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Ordinary Sinner


Ordinary Sinner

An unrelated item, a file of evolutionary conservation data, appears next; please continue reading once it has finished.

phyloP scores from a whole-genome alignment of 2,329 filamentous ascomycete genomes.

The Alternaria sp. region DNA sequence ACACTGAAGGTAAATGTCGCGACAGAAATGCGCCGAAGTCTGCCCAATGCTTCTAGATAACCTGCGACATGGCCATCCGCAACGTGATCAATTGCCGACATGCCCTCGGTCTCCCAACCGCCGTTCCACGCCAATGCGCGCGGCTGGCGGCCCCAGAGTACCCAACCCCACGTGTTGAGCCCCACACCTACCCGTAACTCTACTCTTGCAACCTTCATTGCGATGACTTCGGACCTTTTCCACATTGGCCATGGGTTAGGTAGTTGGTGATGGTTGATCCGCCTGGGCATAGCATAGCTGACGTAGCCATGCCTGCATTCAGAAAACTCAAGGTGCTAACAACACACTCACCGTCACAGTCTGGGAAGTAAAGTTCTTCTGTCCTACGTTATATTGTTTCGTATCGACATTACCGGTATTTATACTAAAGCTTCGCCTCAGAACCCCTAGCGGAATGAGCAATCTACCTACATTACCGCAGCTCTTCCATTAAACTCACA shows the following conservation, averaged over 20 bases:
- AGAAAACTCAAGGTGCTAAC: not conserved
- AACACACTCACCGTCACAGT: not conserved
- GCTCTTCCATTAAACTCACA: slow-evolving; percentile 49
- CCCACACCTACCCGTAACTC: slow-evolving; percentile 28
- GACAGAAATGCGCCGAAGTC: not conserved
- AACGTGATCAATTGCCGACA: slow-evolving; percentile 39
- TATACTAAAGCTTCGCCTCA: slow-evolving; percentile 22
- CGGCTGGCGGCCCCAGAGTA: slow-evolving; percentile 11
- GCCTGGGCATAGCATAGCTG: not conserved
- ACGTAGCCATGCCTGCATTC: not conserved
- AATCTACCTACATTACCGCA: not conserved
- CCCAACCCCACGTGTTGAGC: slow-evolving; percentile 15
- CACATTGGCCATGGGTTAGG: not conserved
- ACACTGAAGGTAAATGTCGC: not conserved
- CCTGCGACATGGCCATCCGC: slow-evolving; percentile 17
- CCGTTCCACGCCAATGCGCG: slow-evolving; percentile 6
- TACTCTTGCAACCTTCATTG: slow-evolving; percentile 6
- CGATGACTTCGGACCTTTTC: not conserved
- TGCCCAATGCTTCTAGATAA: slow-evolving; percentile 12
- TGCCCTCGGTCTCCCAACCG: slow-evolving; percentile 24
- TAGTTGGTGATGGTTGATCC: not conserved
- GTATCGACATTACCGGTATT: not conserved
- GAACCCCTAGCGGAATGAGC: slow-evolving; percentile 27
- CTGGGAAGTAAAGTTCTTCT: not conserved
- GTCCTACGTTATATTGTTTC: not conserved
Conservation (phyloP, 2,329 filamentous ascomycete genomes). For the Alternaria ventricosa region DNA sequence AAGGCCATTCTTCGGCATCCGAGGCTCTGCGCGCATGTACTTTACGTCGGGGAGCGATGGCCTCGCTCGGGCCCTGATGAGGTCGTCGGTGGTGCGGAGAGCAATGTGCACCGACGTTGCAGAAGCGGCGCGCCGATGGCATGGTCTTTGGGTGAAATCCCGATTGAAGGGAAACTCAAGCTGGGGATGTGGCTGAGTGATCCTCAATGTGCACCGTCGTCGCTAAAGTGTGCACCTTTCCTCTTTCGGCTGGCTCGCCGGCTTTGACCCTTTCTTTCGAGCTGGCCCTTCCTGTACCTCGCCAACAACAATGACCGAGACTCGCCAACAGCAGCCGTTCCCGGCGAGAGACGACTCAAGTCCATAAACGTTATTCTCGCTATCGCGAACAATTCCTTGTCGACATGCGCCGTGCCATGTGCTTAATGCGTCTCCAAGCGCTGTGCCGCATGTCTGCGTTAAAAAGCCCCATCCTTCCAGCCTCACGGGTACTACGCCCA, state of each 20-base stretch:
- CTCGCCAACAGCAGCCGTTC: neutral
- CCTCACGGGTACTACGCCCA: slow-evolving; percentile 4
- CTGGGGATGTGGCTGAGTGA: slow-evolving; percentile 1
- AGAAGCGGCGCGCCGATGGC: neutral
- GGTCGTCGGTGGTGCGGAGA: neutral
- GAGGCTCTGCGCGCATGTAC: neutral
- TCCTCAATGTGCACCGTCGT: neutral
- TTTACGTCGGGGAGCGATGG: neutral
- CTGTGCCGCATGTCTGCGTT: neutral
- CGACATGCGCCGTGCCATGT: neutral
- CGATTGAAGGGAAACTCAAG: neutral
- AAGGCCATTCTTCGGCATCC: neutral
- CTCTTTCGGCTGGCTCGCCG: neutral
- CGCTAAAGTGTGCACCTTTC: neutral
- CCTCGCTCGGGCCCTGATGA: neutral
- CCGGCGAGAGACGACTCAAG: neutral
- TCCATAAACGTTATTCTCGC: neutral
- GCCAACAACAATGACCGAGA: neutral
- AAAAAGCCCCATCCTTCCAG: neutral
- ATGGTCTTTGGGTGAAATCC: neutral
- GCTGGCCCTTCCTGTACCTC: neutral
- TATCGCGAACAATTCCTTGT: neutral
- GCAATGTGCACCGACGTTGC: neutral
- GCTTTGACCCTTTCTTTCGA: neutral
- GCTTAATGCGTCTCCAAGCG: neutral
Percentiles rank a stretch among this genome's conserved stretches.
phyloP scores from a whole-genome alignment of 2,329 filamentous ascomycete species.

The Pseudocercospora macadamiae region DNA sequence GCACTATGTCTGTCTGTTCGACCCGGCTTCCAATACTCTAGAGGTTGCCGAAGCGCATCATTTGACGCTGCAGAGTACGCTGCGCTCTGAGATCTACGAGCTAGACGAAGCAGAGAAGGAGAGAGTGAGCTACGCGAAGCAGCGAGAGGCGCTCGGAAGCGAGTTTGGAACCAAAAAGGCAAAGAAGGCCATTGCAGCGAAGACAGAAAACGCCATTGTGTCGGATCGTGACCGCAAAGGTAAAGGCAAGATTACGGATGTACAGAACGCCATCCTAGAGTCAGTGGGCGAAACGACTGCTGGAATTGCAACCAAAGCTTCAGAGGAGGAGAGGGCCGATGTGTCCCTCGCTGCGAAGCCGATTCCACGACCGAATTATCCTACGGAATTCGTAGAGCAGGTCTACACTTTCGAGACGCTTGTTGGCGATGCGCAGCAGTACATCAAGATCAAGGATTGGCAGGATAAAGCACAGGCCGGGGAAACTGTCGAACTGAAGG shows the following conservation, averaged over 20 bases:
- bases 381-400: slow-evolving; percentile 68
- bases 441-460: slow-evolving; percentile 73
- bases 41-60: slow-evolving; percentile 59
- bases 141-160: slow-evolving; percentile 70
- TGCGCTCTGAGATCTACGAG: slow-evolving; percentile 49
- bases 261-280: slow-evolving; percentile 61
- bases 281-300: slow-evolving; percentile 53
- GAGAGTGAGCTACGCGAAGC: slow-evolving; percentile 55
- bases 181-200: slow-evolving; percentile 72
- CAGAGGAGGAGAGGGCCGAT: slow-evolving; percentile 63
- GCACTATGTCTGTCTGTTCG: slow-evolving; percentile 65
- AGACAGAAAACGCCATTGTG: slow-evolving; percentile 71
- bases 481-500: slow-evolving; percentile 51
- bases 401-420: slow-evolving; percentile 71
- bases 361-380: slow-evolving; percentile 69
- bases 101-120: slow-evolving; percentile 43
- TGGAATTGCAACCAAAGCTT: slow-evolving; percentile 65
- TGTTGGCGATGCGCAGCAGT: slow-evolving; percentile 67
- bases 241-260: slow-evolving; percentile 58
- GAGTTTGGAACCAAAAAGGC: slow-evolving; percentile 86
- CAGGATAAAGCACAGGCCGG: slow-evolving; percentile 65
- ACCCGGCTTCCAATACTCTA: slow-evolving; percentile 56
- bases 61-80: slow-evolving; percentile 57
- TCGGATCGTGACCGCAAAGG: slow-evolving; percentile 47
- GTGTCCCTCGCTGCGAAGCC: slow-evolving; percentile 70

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Ordinary Sinner marks the feature debut of director John Henry Davis, screenwriter William Mahone, and producer J.B. White, three middle-aged college buddies who've worked in varying show-business capacities off and on for a couple of decades. Their collective age and experience may explain why Ordinary Sinner is more story-focused than most low-budget independent films; it's not some disjointed character piece, style exercise, or grubby crime saga. Ordinary Sinner is instead a painfully earnest film about friendship, fear, and crises of faith. Brendan P. Hines plays a seminary dropout who moves to a Vermont college town to be close to old friend Kris Park. While he's sorting out what to do with his life, Hines starts a relationship with Park's platonic girlfriend (Elizabeth Banks), and has long conversations with the town's Episcopalian priest (A. Martinez). Then a series of local gay-bashing attacks directly affects one of Hines' confidantes, and sends him on a quest for the culprits–a quest inspired in part by the incident that drove him away from religion in the first place. In spite of a little bit of sex and a lot of strong profanity, Ordinary Sinner is pretty reminiscent of an old Afterschool Special. Davis, Mahone, and White confront intolerance and fear head-on, with a functional, unspectacular style heavy on sensitive piano-and-flute music cues to indicate when someone feels hurt. And though the film's depiction of a small liberal-arts college campus is truer and more fleshed out than sensationalist trash like The Rules Of Attraction, the dialogue, the characters, and the treatment of organized religion are too broad to serve as anything more than bullet points for the filmmakers' lecture. Ordinary Sinner is the kind of movie that has Hines visibly hesitating before he steps into a church for the first time in years. Later, he indicates his grief by painting the walls of his room black. By the end of the film, when he's cheered up again, Hines and his pals show their joy by spraying each other with hoses. With hoses.